1. How to Use Continuous Verbs to Describe a Moment in Time
Does this sound complicated? It really isn’t—this is the most basic use of continuous forms. Let’s look at some examples:
- I’m teaching you about English verbs. –> I am doing this now. It also means that I have started, but I haven’t finished, so we are in the middle of our lesson.
- He was eating dinner when I called him. –> He started eating dinner before I called him, and he hadn’t finished when I spoke to him: he was in the middle of his dinner.
- We’ll be waiting for you outside the main entrance at 6.00. –> We’ll arrive before 6.00, and we’ll wait until you arrive.
You can use this meaning in the past, the present or the future, but perfect verb forms (with have) don’t express this meaning.
2. How to Use continuous Verbs to Talk about Something You Think is Annoying or Strange
This is common when you use present or past tenses. It’s also common to add an adverb like always to express this idea.
- She’s always complaining about her personal problems in the office. –> I find this annoying.
- He was being really quiet yesterday. –> That’s strange, because he isn’t usually quiet.
- Why are you always losing your keys? –> I don’t understand why you lose your keys so often.
This is a strange use of continuous forms in some ways, because we don’t usually use continuous forms to talk about habits. However, this is very common in spoken English, so it’s a good idea to remember it.
3. How to Use continuous Verbs to Focus on a Process
This is common with perfect continuous forms (= verb forms made with have). Let’s look at some examples:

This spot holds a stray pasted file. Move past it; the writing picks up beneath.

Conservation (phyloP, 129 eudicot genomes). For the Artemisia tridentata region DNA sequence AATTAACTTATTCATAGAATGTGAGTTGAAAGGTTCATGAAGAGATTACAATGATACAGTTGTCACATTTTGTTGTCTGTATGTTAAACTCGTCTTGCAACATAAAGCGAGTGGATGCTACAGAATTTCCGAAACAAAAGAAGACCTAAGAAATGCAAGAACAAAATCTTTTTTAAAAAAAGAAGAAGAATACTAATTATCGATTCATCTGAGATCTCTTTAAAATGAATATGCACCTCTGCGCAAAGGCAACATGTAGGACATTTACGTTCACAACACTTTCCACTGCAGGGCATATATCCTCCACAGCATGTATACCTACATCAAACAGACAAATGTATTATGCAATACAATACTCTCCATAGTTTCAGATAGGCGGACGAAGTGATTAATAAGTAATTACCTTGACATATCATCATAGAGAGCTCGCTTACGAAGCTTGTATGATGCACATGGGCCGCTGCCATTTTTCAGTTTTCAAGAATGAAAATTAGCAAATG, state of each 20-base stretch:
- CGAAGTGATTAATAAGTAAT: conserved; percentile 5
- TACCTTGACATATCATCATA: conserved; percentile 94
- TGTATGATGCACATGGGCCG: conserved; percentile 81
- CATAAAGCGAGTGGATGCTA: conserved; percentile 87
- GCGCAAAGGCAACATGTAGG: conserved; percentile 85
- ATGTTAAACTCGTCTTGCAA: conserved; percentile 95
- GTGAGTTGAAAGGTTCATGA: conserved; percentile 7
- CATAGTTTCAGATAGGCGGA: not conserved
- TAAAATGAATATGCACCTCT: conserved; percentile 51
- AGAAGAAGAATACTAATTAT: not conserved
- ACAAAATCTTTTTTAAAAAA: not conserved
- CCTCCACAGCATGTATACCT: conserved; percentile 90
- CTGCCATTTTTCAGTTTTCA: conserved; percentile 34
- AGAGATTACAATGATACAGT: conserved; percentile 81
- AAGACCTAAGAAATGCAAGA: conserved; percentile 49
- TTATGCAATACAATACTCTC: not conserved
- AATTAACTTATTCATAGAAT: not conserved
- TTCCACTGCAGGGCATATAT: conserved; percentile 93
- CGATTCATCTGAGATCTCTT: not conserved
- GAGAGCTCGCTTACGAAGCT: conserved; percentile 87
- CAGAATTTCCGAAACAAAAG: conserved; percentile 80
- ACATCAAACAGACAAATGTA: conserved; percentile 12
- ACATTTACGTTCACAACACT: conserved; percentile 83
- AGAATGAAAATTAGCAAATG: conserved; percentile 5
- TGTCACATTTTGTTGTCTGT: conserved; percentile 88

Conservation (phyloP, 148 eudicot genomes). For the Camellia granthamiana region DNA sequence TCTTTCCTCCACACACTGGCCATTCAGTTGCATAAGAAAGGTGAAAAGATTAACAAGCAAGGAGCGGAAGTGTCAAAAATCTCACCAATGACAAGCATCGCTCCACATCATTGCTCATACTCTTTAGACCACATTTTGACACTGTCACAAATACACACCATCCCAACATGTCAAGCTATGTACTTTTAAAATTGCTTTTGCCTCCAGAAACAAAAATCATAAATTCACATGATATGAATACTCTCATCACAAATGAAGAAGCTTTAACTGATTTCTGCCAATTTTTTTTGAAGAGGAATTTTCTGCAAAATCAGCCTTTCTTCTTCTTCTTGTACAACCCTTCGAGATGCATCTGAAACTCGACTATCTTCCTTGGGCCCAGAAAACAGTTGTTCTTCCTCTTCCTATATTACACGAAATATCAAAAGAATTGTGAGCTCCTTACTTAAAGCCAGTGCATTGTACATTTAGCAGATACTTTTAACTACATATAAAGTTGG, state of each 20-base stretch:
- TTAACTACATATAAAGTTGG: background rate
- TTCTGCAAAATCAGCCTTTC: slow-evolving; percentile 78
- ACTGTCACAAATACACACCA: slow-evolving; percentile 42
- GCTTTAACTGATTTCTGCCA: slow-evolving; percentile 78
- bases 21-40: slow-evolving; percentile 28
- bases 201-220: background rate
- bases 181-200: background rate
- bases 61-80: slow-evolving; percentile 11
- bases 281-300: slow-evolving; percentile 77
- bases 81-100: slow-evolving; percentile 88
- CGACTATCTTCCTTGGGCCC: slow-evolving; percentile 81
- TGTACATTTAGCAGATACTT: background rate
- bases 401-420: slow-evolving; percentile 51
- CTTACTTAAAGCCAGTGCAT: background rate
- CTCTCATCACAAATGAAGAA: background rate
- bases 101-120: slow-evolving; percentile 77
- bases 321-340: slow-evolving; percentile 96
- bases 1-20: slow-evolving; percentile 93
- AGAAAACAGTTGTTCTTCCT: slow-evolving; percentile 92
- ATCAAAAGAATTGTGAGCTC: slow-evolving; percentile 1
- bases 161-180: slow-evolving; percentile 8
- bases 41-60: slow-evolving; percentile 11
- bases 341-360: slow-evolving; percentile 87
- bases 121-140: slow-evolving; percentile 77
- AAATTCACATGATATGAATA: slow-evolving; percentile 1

- I’ve been waiting here for hours. –> I still don’t have what I came here for.
- He’d been studying for days before the exam. –> There isn’t a clear result.
- How long have you been working on that? –> You still haven’t finished.
4. How to Use Continuous Verbs to Describe Changes
We often use continuous verbs in English to describe a changing situation, or to talk about trends.
- The traffic is getting worse every year. –> There are more and more cars on the road.
- The city was developing incredibly quickly during the 1970s. –> The city became bigger and richer year after year.
- It’s becoming harder and harder to work there. –> The working conditions are worse than they used to be.
5. How to Use the Present Continuous to Talk about Future Plans
It’s very common in English to use the present continuous to talk about the future, but I hardly ever hear English learners use it.
We use the present continuous to talk about a plan in the future which has a fixed place or a fixed time.
So if you have a plan, and you know exactly where or when it will happen, you can use the present continuous.
- I’m meeting them for dinner tonight. –> We’ve already arranged a place and a time.
- What are you doing this weekend? –> Do you have any plans?
- We’re taking the train at 8.00. –> We’ve already bought tickets.